The instructions for this new design included using Southwest Louisiana's official mascot, "Gumbo Gator."
Here's the instructions I received from my client.
Now, Gumbo Gator has been around for over 20 years, originally created by a local cartoonist. Gumbo has always had a specific look (when he's not drawn correctly, it's pretty noticeable). My particular style of drawing doesn't match the original cartoonist's, but I knew I'd need to represent Gumbo as close as I possibly could.
The client wanted to see Gumbo standing in a pile of Mardi Gras beads with icons from Washington D.C. in the background covered in more beads. Rather than draw one scene, I felt it would be better to create modular images. Tackling the project this way would allow me to edit the images, moving them and resizing them, just in case the client had edits of their own, plus there's the added bonus of having individual elements to use on other projects, should the need ever arise.
I drew each of the objects in non-photo blue, inked them, scanned them, then brought each one into Photoshop where I created the type of image that the client requested, making sure to go no larger than 12" x 12" (that's the shirt's imprint area), leaving room at the top and bottom for the typographical elements that would come later.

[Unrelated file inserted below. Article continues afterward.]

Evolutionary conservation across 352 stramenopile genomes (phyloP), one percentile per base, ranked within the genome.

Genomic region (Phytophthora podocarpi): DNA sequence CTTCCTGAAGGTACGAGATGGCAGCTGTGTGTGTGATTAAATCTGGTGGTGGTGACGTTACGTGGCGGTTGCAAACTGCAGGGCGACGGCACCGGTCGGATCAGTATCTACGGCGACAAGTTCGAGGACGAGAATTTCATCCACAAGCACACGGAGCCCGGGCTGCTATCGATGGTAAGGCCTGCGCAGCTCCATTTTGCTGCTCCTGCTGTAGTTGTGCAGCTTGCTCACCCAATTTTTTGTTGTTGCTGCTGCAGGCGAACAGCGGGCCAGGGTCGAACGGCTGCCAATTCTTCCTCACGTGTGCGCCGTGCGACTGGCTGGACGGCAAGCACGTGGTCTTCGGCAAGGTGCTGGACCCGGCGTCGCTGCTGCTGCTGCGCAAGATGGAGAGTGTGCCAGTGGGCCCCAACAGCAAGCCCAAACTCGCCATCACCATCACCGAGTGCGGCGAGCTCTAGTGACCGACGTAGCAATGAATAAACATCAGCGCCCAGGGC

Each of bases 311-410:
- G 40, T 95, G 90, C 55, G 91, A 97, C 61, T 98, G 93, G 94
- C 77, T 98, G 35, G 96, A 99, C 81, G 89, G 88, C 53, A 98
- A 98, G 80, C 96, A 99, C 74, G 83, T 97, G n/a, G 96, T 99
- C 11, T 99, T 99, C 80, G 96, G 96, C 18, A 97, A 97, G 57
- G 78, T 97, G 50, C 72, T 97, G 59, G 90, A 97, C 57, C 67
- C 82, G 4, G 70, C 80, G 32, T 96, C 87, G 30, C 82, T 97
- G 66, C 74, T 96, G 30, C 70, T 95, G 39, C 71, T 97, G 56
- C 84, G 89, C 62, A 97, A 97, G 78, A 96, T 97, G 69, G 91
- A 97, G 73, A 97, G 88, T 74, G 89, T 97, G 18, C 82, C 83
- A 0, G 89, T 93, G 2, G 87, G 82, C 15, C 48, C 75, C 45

Once I was happy with the new image, I brought it into Adobe Illustrator and did a live-trace of it. I chose 3 specific Pantone colors to work with (purple, yellow & green...for Mardi Gras), since the print needed end up as a 3 color imprint. This would allow the printer separate the colors easily.
I added the typographic elements, then colored the portions of the image that needed it. I made sure that I used purple as my primary color. I applied it to the line work since it was the darkest color. I wanted to add some shading so I used 20% of the purple and yellow. It added depth to the piece, and helped Gumbo to stand out from the details in the background. The shading will appear as halftones on the final printed shirts.
I am very happy with the way this piece turned out. As with most of the projects I work on, I had to squeeze time in between cracks to get it done. Working in a hurry is never a good thing, but you always learn tricks that help you save time in the process. My project timer on this one says that it took about 6 hours (that's drawing & computer time combined). Considering the end result, I'd say that's an acceptable time frame.
As always, thanks for stopping by. Your comments are appreciated.